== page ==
Open Ears, Open Minds, Open Hearts

What accounts for the enduring popularity of psychics? To be sure, there have been numerous frauds uncovered and the industry has been dented by plenty of scandals, but yet, millions still seek out those who claim to have gifts that range from communicating with the dead to seeing a foreshadowing of the future. Some say it’s a form of entertainment. Katja, a Belgian-born former model, says she finds tarot card readings fun, interesting and even sometimes illuminating, but, “I wouldn’t sell my house or divorce my partner based on a reading.” Other explanations describe a soothing effect. Richard, a devout Christian whose priest disapproves of anything that smacks of the “occult” says he finds comfort in messages from beyond. “I can’t say with 100% certainty that I’m hearing from a saint or someone who has passed, but the things I hear often make a lot of sense and give me a sense of calm.”

Scores of religious denominations tout a direct link to God, various deities, saints, a divine consciousness, or some other spiritual entity. These religious people may not hear actual voices, but they believe they are receiving something from some sort of divine, non-earthly presence. In the Judeo-Christian tradition, there’s even a scriptural connection, with the prophet Ezekiel describing the “still, small voice” of God. Some psychics who claim to be able to hear (with or without an actual voice) guidance from another realm – such as those on “Top Ten” lists – you can read the full review here. Should we be more openminded to the possibility they truly have gifts?

Open Hearts

Are too many of us too prejudiced? If we believe in an afterlife – and a large majority of people on planet Earth do – why is it so hard to accept that a woman or a man might hear messages from angels or find info via cards? Not all psychics hear things. But many do, and these mediums argue western society is judgmental and close-minded. They have an interesting point. In many cultures and across many religions, spiritual experiences include audio – music, voices, singing – heard only by the seeker. Throughout their lives, anywhere from 10 to 15 percent of Americans “hear voices,” or – to use the technical term – experience sensory hallucinations. Those were the numbers found by a 1991 survey, which remains the largest study done on the topic. For some, hearing voices is a torment, something they’d pay nearly any price to be free of. To others, however, these sensory experiences are a gift.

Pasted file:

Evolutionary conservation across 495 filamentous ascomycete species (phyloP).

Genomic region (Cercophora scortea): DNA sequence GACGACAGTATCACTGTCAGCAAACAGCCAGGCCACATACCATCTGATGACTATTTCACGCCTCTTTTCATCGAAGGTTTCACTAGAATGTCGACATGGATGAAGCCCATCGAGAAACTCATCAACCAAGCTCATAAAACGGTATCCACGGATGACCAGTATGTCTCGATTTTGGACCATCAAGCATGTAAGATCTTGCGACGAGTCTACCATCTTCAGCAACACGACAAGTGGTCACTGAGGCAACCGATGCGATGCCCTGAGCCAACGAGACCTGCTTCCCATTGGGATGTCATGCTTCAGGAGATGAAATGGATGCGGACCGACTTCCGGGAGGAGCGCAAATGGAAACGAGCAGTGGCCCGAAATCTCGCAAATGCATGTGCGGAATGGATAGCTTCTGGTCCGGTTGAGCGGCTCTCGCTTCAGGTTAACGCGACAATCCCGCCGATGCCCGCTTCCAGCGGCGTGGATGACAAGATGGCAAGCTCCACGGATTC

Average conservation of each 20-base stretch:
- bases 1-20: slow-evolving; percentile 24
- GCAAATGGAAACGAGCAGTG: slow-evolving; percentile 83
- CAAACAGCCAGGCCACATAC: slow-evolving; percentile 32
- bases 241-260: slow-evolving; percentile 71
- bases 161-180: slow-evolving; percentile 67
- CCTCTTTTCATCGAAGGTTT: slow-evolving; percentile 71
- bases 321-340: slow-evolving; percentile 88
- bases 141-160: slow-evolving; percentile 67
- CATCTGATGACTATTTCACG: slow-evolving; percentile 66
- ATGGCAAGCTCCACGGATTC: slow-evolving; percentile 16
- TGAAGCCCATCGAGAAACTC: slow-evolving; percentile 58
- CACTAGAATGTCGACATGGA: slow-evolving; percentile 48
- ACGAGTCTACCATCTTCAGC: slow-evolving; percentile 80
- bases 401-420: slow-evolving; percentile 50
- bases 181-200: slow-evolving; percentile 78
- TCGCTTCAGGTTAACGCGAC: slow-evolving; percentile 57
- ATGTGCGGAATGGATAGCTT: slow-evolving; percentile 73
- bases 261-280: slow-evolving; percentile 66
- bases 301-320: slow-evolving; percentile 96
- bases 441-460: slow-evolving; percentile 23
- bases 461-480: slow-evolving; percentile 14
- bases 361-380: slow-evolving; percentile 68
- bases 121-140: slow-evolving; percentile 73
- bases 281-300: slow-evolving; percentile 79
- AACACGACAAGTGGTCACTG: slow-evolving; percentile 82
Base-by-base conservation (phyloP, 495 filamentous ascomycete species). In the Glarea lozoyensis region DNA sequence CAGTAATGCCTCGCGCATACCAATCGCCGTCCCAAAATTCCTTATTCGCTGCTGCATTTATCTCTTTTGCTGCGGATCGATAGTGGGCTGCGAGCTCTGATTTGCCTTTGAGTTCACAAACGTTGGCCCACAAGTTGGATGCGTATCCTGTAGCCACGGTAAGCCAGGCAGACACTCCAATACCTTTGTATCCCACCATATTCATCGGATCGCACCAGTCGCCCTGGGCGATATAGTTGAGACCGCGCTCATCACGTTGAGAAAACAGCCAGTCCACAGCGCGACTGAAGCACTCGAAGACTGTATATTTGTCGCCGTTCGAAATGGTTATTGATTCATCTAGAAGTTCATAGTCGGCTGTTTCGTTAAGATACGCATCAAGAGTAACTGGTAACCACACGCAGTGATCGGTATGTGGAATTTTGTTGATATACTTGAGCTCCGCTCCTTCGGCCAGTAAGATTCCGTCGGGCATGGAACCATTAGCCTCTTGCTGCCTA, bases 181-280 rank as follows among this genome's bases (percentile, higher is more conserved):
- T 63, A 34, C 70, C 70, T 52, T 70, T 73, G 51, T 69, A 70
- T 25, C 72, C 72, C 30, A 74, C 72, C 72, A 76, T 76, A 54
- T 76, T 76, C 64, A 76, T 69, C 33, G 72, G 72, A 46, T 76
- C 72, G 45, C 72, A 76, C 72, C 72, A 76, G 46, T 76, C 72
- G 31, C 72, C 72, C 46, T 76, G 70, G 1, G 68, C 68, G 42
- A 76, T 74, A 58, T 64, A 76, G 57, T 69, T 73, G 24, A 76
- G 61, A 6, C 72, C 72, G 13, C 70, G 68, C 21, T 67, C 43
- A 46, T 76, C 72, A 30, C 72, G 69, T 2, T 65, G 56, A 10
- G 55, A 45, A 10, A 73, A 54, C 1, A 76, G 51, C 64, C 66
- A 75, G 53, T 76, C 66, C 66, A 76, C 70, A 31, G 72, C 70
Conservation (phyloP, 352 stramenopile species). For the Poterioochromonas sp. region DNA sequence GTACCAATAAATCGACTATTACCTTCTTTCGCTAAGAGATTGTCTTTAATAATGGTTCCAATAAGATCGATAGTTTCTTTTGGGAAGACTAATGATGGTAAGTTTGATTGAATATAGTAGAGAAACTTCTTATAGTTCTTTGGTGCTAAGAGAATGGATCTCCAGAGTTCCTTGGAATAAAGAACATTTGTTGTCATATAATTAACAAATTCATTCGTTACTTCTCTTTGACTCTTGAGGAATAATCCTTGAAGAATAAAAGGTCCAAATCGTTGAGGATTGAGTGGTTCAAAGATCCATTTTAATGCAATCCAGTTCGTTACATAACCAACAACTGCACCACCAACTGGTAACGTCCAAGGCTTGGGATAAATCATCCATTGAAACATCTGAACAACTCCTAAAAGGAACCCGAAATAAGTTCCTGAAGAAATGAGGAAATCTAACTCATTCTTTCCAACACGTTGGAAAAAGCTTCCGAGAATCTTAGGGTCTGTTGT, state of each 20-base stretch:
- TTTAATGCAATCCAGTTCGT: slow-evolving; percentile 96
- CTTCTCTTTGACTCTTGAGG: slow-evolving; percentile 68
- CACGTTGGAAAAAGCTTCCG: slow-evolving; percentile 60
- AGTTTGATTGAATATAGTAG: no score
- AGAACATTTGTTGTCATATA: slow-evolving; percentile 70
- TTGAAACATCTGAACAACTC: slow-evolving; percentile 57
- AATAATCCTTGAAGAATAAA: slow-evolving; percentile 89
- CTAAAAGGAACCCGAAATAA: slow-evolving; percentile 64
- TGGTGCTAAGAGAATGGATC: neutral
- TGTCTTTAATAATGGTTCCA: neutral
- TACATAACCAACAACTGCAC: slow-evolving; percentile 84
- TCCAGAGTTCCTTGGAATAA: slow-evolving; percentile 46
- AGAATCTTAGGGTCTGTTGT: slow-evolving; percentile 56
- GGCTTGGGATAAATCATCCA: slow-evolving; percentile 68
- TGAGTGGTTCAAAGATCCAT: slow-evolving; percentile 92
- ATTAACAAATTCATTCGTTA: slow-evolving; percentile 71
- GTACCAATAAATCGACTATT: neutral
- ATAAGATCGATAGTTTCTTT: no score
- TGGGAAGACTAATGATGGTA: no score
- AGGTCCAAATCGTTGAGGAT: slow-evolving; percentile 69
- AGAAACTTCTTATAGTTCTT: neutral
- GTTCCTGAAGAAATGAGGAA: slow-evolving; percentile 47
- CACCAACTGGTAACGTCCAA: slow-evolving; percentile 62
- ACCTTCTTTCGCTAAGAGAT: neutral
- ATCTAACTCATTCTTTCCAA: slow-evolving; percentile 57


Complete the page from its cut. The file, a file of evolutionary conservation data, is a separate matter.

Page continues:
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The scientific community is beginning to take a more nuanced view of “voices,” and is moving away from diagnosing them as an immediate sign of psychological distress or illness. Jessica discovered she was psychic when her recently deceased grandmother appeared and said, “I know you can see me, Jessica … and you need to do something about it.” After finally becoming comfortable with herself and rejecting the idea she was “crazy,” Jessica later participated in a study at Yale conducted by psychologist Philip Corlett and psychiatrist and Albert Powers. The Yale study looked at self-described psychics and compared them with people diagnosed with a psychotic disorder – but the study did not find that the two were connected.

In 2017, the Atlantic Magazine published a detailed piece that told Jessica’s story titled, “Psychics Who Hear Voices Could Be On to Something.” Although still ending with a medical interpretation for the experience of hearing voices, the magazine story listed many positive results that can stem from so-called “auditory hallucinations.” Taking even the most skeptical view: that psychics are essentially frauds, one remains struck by the fact that millions of people across the world report feeling better and being edified by a psychic reading. All these millions lying? If something works, is it not in some way, true? One argument that’s been put forward involves subconscious certainty. We all deal with high levels of uncertainty, but our “guts” might know what we truly want more often than not. In this scenario, a person seeks out a medium or psychic to ask if they should marry someone or move somewhere. The psychic (and here we are ignoring the possibility of them having actual supernatural powers) may indeed have a gift: the gift of hearing the seeker’s genuine desire as revealed in their voice. Tiny inflections may give away misgivings about a wedding or a strong wish to make a move. To have your subconscious choices re-affirmed is comforting in a chaotic world.

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Some will never be convinced. Some will find their black and white approach to faith makes anything non-mainstream impossible to countenance. But despite being two decades into the 21st century, there remain both strong believers in the powers of psychics and those open to the possibility of there being things that remain unknown. And perhaps that’s what more of us should strive for: openness. Black holes were first photographed in 2017, after being predicted by Einstein close to a century earlier. These space phenomena offer so many paradoxes and unknowns that the very laws of gravity are being re-examined. Then there is the principle of quantum mechanics, which suggests the inconceivable idea that particles can exist in two separate locations at once. With hard-core science filled with such massively wonderful question marks, perhaps skeptics should be a bit humbler when it comes to “hearing voices.”

SP

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